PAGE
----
Cetaceans include the groups whales, dolphins and porpoises. Due to the Eastern Pacific’s historically plentiful waters because of the Humboldt current, many species can be found migrating through Peruvian waters as foraging or breeding grounds.
• In 2011, “Arwen”, a bottlenose dolphin was rescued, rehabilitated and released after suffering from pneumonia. She was the first ever to be rehabilitated in Peru and the only successful case of all strandings worldwide that year. She has been sighted 3 times since her release.
• Dolphins have also suffered from human impacts throughout the country. In March and April 2012, hundreds of dolphins washed up on remote beaches along the northern coast of Peru. ORCA’s director Dr. Carlos Yaipen-Llanos carried out research on this 135km stretch of coastline and confirmed 747 dolphin deaths, 91% being the long-beaked common dolphins (Delphinus capensis). Necropsies determined they had died due to acoustic trauma and decompression syndrome, cause by seismic testing for oil companies in the ocean. Also, in many small fishing villages, dolphins are still killed for meat, where their fins are removed for human consumption, despite the toxic levels of mercury in Dolphins. By raising awareness and educating the public we can hopefully end these practices and protect the cetaceans.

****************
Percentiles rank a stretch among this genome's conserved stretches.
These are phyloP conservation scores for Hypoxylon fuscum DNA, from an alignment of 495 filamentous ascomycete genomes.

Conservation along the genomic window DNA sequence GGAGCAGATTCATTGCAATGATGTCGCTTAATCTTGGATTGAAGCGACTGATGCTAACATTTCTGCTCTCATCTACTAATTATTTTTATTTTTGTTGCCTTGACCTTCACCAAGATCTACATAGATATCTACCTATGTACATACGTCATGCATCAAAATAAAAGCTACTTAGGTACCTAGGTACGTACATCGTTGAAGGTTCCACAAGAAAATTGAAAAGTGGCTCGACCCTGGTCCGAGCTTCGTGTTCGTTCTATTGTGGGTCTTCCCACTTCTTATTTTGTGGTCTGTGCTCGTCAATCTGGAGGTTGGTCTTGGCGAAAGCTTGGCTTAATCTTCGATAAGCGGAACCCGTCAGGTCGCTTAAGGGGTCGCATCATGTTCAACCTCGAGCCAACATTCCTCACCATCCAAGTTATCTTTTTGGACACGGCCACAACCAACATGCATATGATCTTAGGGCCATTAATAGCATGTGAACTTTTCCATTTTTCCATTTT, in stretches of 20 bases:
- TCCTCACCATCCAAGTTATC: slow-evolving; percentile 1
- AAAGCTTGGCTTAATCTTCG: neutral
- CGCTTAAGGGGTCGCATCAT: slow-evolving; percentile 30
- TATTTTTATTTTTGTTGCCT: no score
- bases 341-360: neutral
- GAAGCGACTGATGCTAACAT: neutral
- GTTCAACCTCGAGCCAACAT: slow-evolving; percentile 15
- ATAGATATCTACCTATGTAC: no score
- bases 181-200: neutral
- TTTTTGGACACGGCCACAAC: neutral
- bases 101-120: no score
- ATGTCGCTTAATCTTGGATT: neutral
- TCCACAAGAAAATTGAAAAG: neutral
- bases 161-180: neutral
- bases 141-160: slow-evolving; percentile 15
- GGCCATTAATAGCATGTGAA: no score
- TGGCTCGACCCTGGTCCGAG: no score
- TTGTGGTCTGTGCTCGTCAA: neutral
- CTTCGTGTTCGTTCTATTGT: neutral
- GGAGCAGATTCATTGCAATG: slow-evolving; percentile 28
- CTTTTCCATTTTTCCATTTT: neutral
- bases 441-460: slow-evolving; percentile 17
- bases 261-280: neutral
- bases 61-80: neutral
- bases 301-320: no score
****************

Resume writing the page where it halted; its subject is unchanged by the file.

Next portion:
• ORCA also discovered the presence in Lima City bay of the long-gone and endangered Southern Right Whale (Eubalaena australia), mother and baby “Julia” and “Augusta”, travelling from Antarctica. This was the most northern sighting ever recorded for this species.
• Research is carried out on dolphins and whale species – with acoustic recordings and photo identification being undertaken on multiple species, including Humpback Whales (Megaptera novaeangliae) and Bottlenose Dolphins in July 2015.